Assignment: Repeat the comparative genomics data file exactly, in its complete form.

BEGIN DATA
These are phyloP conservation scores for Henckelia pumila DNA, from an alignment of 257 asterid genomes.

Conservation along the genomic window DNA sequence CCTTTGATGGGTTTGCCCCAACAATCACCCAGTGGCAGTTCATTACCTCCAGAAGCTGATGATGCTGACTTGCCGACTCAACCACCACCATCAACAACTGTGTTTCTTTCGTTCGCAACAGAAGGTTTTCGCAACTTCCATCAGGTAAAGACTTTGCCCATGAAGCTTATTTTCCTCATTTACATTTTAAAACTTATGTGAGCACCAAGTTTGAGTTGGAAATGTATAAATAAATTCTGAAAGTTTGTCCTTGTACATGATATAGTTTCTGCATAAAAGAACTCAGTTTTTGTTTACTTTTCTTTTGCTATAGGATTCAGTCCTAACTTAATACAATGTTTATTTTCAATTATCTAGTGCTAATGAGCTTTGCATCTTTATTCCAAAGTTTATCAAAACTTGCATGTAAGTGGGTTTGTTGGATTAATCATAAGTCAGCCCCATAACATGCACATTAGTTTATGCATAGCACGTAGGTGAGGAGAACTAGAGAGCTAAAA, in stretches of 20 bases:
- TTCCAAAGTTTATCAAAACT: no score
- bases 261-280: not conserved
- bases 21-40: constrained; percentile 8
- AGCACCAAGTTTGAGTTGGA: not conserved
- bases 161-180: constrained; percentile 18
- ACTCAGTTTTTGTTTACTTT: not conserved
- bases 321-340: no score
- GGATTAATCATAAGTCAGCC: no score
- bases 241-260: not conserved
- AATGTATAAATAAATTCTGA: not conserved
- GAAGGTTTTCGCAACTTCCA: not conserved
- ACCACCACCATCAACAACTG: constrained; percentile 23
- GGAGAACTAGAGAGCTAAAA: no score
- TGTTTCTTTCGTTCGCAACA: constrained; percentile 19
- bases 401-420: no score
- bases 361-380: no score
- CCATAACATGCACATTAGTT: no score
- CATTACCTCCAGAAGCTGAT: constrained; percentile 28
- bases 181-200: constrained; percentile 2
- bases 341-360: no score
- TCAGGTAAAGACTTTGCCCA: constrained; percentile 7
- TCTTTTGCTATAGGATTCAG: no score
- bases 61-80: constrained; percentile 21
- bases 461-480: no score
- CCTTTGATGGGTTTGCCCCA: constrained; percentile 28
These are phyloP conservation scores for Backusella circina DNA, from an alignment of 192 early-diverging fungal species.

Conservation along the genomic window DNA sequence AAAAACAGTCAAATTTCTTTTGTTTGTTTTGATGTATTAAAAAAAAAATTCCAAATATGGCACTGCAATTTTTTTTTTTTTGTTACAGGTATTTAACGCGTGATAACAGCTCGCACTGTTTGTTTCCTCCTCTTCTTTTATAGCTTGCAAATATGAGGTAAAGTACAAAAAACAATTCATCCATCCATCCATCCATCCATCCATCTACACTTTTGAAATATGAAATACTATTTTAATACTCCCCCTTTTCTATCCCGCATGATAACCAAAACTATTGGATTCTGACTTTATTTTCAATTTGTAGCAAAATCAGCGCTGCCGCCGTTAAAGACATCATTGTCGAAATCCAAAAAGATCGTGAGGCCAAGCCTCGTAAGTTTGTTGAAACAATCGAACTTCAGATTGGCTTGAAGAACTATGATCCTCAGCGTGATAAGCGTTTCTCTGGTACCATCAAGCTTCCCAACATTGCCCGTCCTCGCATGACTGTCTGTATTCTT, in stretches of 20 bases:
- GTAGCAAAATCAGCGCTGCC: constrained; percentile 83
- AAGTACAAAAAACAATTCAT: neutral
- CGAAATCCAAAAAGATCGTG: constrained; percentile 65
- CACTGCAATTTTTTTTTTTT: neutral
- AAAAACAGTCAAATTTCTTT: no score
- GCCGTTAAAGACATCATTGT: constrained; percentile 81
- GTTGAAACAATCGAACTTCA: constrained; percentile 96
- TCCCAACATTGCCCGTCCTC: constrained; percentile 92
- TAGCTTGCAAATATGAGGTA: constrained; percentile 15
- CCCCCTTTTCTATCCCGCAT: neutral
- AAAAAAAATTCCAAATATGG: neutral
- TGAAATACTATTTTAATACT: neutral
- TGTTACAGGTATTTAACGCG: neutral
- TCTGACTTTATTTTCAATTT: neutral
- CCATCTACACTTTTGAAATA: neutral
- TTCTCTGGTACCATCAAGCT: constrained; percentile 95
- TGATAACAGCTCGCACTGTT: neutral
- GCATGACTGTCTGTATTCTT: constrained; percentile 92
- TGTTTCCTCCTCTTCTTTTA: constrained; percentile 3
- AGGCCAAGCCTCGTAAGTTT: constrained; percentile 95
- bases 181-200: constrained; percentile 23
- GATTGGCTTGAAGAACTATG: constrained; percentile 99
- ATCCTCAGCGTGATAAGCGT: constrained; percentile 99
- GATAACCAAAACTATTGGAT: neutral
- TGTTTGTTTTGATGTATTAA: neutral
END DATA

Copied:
These are phyloP conservation scores for Henckelia pumila DNA, from an alignment of 257 asterid genomes.

Conservation along the genomic window DNA sequence CCTTTGATGGGTTTGCCCCAACAATCACCCAGTGGCAGTTCATTACCTCCAGAAGCTGATGATGCTGACTTGCCGACTCAACCACCACCATCAACAACTGTGTTTCTTTCGTTCGCAACAGAAGGTTTTCGCAACTTCCATCAGGTAAAGACTTTGCCCATGAAGCTTATTTTCCTCATTTACATTTTAAAACTTATGTGAGCACCAAGTTTGAGTTGGAAATGTATAAATAAATTCTGAAAGTTTGTCCTTGTACATGATATAGTTTCTGCATAAAAGAACTCAGTTTTTGTTTACTTTTCTTTTGCTATAGGATTCAGTCCTAACTTAATACAATGTTTATTTTCAATTATCTAGTGCTAATGAGCTTTGCATCTTTATTCCAAAGTTTATCAAAACTTGCATGTAAGTGGGTTTGTTGGATTAATCATAAGTCAGCCCCATAACATGCACATTAGTTTATGCATAGCACGTAGGTGAGGAGAACTAGAGAGCTAAAA, in stretches of 20 bases:
- TTCCAAAGTTTATCAAAACT: no score
- bases 261-280: not conserved
- bases 21-40: constrained; percentile 8
- AGCACCAAGTTTGAGTTGGA: not conserved
- bases 161-180: constrained; percentile 18
- ACTCAGTTTTTGTTTACTTT: not conserved
- bases 321-340: no score
- GGATTAATCATAAGTCAGCC: no score
- bases 241-260: not conserved
- AATGTATAAATAAATTCTGA: not conserved
- GAAGGTTTTCGCAACTTCCA: not conserved
- ACCACCACCATCAACAACTG: constrained; percentile 23
- GGAGAACTAGAGAGCTAAAA: no score
- TGTTTCTTTCGTTCGCAACA: constrained; percentile 19
- bases 401-420: no score
- bases 361-380: no score
- CCATAACATGCACATTAGTT: no score
- CATTACCTCCAGAAGCTGAT: constrained; percentile 28
- bases 181-200: constrained; percentile 2
- bases 341-360: no score
- TCAGGTAAAGACTTTGCCCA: constrained; percentile 7
- TCTTTTGCTATAGGATTCAG: no score
- bases 61-80: constrained; percentile 21
- bases 461-480: no score
- CCTTTGATGGGTTTGCCCCA: constrained; percentile 28
These are phyloP conservation scores for Backusella circina DNA, from an alignment of 192 early-diverging fungal species.

Conservation along the genomic window DNA sequence AAAAACAGTCAAATTTCTTTTGTTTGTTTTGATGTATTAAAAAAAAAATTCCAAATATGGCACTGCAATTTTTTTTTTTTTGTTACAGGTATTTAACGCGTGATAACAGCTCGCACTGTTTGTTTCCTCCTCTTCTTTTATAGCTTGCAAATATGAGGTAAAGTACAAAAAACAATTCATCCATCCATCCATCCATCCATCCATCTACACTTTTGAAATATGAAATACTATTTTAATACTCCCCCTTTTCTATCCCGCATGATAACCAAAACTATTGGATTCTGACTTTATTTTCAATTTGTAGCAAAATCAGCGCTGCCGCCGTTAAAGACATCATTGTCGAAATCCAAAAAGATCGTGAGGCCAAGCCTCGTAAGTTTGTTGAAACAATCGAACTTCAGATTGGCTTGAAGAACTATGATCCTCAGCGTGATAAGCGTTTCTCTGGTACCATCAAGCTTCCCAACATTGCCCGTCCTCGCATGACTGTCTGTATTCTT, in stretches of 20 bases:
- GTAGCAAAATCAGCGCTGCC: constrained; percentile 83
- AAGTACAAAAAACAATTCAT: neutral
- CGAAATCCAAAAAGATCGTG: constrained; percentile 65
- CACTGCAATTTTTTTTTTTT: neutral
- AAAAACAGTCAAATTTCTTT: no score
- GCCGTTAAAGACATCATTGT: constrained; percentile 81
- GTTGAAACAATCGAACTTCA: constrained; percentile 96
- TCCCAACATTGCCCGTCCTC: constrained; percentile 92
- TAGCTTGCAAATATGAGGTA: constrained; percentile 15
- CCCCCTTTTCTATCCCGCAT: neutral
- AAAAAAAATTCCAAATATGG: neutral
- TGAAATACTATTTTAATACT: neutral
- TGTTACAGGTATTTAACGCG: neutral
- TCTGACTTTATTTTCAATTT: neutral
- CCATCTACACTTTTGAAATA: neutral
- TTCTCTGGTACCATCAAGCT: constrained; percentile 95
- TGATAACAGCTCGCACTGTT: neutral
- GCATGACTGTCTGTATTCTT: constrained; percentile 92
- TGTTTCCTCCTCTTCTTTTA: constrained; percentile 3
- AGGCCAAGCCTCGTAAGTTT: constrained; percentile 95
- bases 181-200: constrained; percentile 23
- GATTGGCTTGAAGAACTATG: constrained; percentile 99
- ATCCTCAGCGTGATAAGCGT: constrained; percentile 99
- GATAACCAAAACTATTGGAT: neutral
- TGTTTGTTTTGATGTATTAA: neutral